A noteworthy feature of the N93i is the TV-output option, which means users can connect the phone to any television with a composite AV input using the supplied TV-out cable. Connecting the N93i to a television also allows navigation of the entire phone, including reading and sending messages, playing games, listening to music and watching video.
Although the N93i has been slimmed down from its predecessor's size, it remains one of the larger 3G phones on the market, measuring 101mm x 44mm x 18 mm. The best improvements have been in weight, the N93i weighing 163g, compared to the N93's 180g.
The N93i flips open and then the screen can be twisted sideways, automatically starting the dedicated camera mode. The design resembles a video camera, with a record button and zoom switch on the right hand side. Below this is a five-way navigational joystick and dedicated buttons for flash and for switching between still and video photography. The phone can also be opened sideways, ideal for watching video. We quite like the flip mechanism as it's fairly practical.
One advantage to the unit's size is its keyboard, with large keys and plenty of space between each button. Users should be able to achieve fast typing speeds when messaging or emailing. The rest of the controls are standard; two selection buttons, a five-way navigational pad, answer and end call keys and dedicated buttons for edit, menu, multimedia and clear.
The N93i has a 256,000 TFT internal screen, with a 240 x 320 pixel resolution. The standout feature of the 2.4in display is the light sensor, which automatically adjusts the screen and keypad brightness depending on lighting conditions. An external OLED display on the front of the handset displays caller ID information and the colour can be changed from a selection of red, green, blue, white or pink. Also on the front is a status LED, for any incoming calls or messages. Users can set different colours to correspond to events including missed calls and e-mails, unread messages and battery charging.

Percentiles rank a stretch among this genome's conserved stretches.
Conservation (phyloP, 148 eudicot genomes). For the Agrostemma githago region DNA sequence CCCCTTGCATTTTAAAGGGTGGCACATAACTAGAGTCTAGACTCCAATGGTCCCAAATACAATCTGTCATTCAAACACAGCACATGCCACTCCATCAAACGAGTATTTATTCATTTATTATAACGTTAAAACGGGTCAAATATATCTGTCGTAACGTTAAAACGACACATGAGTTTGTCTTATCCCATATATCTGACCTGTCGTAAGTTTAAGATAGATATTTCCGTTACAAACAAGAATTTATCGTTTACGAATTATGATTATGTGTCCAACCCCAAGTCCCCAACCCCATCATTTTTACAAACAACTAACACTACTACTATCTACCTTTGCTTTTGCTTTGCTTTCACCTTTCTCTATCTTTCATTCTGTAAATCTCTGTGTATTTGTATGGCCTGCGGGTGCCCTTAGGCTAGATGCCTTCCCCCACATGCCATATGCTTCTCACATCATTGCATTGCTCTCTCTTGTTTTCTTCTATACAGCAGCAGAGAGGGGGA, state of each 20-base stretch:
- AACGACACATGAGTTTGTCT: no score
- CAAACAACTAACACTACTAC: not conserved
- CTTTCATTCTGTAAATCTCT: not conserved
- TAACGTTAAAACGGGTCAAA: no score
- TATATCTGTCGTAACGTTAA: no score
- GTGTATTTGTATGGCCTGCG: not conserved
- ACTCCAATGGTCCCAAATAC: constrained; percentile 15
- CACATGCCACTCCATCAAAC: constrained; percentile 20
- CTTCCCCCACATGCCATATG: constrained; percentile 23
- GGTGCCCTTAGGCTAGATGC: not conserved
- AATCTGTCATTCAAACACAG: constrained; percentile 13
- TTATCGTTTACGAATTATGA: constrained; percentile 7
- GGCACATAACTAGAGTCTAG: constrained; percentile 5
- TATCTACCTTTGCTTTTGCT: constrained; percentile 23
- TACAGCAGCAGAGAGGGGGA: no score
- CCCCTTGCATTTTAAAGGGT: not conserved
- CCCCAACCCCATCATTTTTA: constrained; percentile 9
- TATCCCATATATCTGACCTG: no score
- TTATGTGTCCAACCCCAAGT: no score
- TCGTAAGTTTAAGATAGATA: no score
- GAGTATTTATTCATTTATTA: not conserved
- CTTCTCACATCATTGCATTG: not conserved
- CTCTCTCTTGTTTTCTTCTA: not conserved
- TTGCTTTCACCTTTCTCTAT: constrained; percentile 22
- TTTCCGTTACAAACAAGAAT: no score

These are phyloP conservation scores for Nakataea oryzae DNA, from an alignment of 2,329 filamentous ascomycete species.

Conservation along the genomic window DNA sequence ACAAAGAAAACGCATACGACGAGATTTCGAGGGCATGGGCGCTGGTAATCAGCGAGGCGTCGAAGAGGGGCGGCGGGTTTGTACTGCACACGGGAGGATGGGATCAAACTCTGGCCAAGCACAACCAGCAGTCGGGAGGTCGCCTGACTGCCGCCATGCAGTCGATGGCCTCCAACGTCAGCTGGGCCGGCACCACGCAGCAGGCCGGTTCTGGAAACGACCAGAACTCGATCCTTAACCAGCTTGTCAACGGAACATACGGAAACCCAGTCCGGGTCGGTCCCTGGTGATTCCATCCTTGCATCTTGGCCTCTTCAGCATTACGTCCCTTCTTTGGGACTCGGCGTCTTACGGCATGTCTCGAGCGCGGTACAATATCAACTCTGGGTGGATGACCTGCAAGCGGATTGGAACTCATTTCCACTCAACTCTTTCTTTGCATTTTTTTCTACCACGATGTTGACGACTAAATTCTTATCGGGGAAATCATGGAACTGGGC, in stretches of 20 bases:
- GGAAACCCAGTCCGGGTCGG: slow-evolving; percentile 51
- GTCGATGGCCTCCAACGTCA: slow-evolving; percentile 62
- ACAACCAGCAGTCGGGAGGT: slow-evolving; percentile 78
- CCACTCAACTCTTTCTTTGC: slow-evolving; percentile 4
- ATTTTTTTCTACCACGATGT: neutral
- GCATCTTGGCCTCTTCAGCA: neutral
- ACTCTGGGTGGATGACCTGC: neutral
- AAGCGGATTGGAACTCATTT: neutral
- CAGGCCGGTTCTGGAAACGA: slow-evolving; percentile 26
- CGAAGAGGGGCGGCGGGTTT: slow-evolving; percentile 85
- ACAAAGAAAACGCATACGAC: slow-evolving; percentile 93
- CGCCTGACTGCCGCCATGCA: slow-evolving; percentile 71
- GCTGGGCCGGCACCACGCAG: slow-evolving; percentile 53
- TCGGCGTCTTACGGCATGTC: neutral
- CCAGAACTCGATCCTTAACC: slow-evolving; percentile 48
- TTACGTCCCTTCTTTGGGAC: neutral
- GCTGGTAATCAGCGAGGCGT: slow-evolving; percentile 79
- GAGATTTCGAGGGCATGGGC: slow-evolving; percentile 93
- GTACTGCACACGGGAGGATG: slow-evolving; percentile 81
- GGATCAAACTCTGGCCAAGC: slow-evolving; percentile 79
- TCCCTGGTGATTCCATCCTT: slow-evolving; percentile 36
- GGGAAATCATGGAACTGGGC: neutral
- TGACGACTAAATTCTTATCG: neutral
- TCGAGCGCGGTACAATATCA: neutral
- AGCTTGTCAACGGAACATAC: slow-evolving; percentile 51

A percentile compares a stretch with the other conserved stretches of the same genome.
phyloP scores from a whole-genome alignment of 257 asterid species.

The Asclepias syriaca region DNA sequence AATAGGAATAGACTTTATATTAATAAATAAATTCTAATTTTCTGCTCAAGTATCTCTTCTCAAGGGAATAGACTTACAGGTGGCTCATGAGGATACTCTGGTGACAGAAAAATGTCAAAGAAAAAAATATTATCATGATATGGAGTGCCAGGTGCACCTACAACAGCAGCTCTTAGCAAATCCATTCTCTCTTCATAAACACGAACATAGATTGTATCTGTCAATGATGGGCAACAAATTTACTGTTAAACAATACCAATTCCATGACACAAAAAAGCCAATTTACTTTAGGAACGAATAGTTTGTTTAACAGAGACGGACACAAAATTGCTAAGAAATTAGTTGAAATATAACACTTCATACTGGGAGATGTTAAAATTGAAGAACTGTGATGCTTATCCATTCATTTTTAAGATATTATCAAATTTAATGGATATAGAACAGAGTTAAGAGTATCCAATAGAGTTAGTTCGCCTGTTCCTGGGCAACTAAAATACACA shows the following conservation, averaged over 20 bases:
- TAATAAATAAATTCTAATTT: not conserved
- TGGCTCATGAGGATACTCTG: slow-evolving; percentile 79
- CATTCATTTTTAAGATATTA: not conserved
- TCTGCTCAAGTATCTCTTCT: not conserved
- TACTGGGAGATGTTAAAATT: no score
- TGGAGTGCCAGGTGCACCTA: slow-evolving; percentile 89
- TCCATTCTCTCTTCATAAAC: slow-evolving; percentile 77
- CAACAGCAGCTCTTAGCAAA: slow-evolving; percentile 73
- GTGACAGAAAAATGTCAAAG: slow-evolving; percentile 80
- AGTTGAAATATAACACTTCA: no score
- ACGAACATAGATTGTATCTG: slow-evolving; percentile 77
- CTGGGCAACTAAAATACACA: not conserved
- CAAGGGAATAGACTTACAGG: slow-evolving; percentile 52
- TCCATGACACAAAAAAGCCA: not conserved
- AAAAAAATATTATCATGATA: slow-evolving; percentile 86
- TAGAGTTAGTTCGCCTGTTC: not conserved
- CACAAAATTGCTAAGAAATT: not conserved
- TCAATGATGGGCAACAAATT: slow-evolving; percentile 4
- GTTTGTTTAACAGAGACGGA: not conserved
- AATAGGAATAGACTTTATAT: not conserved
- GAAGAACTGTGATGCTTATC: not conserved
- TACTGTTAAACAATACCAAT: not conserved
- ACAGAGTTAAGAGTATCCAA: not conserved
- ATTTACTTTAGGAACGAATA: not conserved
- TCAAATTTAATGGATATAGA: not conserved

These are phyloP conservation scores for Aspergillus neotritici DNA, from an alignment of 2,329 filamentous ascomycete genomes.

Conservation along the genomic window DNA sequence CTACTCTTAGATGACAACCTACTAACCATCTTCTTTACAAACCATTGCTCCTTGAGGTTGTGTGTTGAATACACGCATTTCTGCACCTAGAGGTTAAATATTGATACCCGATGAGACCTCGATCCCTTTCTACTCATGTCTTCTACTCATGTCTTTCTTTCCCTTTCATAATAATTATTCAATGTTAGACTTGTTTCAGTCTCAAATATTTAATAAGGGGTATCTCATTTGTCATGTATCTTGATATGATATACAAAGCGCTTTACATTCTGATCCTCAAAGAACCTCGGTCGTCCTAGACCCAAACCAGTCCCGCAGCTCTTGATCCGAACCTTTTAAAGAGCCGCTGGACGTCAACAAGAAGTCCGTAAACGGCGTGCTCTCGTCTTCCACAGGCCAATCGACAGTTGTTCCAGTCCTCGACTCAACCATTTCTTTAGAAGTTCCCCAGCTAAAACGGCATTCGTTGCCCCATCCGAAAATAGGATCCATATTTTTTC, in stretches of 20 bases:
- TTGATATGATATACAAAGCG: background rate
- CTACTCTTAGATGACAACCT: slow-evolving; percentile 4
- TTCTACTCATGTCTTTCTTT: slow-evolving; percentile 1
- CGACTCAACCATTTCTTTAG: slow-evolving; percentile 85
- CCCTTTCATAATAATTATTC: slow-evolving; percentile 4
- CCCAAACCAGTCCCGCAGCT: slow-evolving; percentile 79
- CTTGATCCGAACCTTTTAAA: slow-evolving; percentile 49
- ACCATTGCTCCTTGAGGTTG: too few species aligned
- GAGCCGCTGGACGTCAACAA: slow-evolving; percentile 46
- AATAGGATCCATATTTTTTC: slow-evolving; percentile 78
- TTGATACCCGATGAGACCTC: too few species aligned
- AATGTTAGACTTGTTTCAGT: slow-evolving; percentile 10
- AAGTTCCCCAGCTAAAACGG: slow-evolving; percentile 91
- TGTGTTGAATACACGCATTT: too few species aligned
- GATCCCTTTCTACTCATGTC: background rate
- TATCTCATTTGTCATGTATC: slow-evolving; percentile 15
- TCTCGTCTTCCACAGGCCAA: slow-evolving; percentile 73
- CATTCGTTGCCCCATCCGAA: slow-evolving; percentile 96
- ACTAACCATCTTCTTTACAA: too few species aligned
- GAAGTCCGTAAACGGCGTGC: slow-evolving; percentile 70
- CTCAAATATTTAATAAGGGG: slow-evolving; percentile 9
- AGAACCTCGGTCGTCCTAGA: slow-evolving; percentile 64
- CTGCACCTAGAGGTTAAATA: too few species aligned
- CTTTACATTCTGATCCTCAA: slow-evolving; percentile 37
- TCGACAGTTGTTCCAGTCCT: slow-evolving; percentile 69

According to Nokia, battery life provides up to five hours of talk time and 240 hours of standby time. Although these figures aren't outstanding, they are significant when you consider the video recording capabilities of this phone.
Join the PC World newsletter!
Most Popular Reviews
- 1 Synology DiskStation DS215j NAS device
- 2 Fitbit Charge wireless activity tracker
- 3 HP Stream 11 laptop
- 4 B&O BeoPlay A2 portable Bluetooth speaker
- 5 Acer Chromebook 11 (CB3-111)
Best Deals on GoodGearGuide
Latest News Articles
- US targets mobile operator for deceptive data promises
- Samsung Gear VR to be trialled on Qantas flights
- Boosted by iPhone 6 sales, Apple ties with Samsung for top smartphone rank
- Retro BlackBerry Classic goes on sale in Australia
- New Chrome extension spots unencrypted tracking
GGG Evaluation Team
First impression on unpacking the Q702 test unit was the solid feel and clean, minimalist styling.
For work use, Microsoft Word and Excel programs pre-installed on the device are adequate for preparing short documents.
The Fujitsu LifeBook UH574 allowed for great mobility without being obnoxiously heavy or clunky. Its twelve hours of battery life did not disappoint.
The screen was particularly good. It is bright and visible from most angles, however heat is an issue, particularly around the Windows button on the front, and on the back where the battery housing is located.
My first impression after unboxing the Q702 is that it is a nice looking unit. Styling is somewhat minimalist but very effective. The tablet part, once detached, has a nice weight, and no buttons or switches are located in awkward or intrusive positions.